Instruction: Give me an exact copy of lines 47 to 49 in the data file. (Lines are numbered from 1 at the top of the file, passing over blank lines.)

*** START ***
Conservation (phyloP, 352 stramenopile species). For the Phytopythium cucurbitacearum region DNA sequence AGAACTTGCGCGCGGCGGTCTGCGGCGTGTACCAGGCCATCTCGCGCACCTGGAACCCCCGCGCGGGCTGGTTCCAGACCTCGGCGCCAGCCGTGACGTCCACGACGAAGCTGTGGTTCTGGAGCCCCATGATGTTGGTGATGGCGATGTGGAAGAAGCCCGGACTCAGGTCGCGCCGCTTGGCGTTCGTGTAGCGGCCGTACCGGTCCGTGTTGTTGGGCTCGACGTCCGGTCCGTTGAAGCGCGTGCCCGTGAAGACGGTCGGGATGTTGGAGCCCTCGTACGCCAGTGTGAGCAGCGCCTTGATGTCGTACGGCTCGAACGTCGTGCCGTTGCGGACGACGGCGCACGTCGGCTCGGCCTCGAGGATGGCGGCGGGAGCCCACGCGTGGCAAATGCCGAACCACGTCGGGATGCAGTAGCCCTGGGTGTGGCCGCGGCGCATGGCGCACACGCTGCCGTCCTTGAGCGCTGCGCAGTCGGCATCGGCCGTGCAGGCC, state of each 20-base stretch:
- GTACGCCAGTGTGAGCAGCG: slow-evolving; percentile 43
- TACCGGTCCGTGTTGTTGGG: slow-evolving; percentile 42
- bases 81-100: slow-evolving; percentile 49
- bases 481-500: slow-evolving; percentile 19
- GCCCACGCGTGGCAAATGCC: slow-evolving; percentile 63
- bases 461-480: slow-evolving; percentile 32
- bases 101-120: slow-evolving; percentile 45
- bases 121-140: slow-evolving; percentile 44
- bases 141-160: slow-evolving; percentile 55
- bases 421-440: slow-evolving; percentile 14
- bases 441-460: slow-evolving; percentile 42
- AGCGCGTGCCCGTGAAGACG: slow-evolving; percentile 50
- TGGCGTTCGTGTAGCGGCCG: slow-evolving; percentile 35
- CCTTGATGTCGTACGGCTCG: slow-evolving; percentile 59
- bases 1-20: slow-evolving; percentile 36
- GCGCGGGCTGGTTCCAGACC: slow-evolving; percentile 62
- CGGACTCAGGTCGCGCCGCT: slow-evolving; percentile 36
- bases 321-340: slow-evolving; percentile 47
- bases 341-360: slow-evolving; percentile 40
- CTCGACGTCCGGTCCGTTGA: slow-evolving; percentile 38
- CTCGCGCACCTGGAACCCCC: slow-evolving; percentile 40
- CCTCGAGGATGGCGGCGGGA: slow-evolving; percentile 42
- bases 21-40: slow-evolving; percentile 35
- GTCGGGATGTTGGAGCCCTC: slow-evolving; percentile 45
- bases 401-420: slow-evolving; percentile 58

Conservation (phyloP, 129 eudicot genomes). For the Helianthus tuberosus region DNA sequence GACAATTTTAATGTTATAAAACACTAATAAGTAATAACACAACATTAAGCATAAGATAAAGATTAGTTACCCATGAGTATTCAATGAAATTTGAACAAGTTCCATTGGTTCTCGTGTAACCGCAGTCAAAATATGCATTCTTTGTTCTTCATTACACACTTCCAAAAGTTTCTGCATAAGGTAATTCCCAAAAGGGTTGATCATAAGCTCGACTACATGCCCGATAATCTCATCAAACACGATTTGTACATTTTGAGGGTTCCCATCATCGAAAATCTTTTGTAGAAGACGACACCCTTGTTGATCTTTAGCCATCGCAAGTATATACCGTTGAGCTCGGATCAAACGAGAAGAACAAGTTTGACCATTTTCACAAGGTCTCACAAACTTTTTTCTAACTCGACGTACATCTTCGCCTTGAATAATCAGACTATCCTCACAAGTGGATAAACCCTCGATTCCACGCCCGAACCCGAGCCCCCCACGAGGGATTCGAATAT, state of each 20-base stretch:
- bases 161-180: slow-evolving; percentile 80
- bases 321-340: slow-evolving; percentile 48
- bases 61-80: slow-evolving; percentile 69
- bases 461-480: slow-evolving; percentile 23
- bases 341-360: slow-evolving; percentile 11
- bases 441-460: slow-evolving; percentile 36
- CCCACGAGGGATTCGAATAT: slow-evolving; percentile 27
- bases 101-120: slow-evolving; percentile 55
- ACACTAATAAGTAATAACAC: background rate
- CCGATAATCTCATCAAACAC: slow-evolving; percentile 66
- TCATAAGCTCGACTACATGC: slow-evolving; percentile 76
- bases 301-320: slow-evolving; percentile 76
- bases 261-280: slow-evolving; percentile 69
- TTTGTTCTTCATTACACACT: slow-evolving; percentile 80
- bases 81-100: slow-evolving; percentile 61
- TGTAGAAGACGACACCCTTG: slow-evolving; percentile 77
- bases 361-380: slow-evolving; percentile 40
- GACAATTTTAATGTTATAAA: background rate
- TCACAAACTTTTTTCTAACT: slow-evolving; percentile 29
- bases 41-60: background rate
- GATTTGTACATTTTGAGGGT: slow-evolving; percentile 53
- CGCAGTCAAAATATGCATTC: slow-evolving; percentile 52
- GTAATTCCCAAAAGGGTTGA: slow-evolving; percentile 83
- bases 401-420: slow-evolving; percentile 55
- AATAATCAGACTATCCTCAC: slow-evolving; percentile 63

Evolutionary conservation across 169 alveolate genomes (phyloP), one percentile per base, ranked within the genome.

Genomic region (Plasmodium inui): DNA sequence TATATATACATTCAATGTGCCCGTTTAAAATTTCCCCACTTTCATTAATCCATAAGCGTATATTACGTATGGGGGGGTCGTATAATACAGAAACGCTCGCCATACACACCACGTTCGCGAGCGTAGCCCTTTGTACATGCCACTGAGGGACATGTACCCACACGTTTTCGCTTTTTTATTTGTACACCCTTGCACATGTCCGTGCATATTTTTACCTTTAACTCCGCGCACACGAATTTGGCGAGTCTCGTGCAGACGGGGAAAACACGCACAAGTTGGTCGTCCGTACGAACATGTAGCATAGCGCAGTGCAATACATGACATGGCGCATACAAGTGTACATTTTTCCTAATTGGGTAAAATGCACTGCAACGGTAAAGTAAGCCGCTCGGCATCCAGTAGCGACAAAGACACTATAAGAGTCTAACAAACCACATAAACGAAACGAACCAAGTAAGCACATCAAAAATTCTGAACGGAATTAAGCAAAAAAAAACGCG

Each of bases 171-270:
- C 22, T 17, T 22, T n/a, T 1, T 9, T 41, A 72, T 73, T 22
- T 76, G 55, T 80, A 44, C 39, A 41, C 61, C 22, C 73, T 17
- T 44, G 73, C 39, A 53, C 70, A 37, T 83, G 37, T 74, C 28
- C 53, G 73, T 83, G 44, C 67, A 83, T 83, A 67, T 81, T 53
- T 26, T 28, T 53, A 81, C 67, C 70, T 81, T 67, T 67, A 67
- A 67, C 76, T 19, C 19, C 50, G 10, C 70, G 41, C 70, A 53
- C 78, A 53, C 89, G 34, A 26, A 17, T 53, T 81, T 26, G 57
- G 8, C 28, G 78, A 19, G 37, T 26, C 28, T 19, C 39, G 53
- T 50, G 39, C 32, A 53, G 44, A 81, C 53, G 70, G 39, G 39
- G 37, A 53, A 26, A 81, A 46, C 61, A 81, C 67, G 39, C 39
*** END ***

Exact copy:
- bases 41-60: background rate
- GATTTGTACATTTTGAGGGT: slow-evolving; percentile 53
- CGCAGTCAAAATATGCATTC: slow-evolving; percentile 52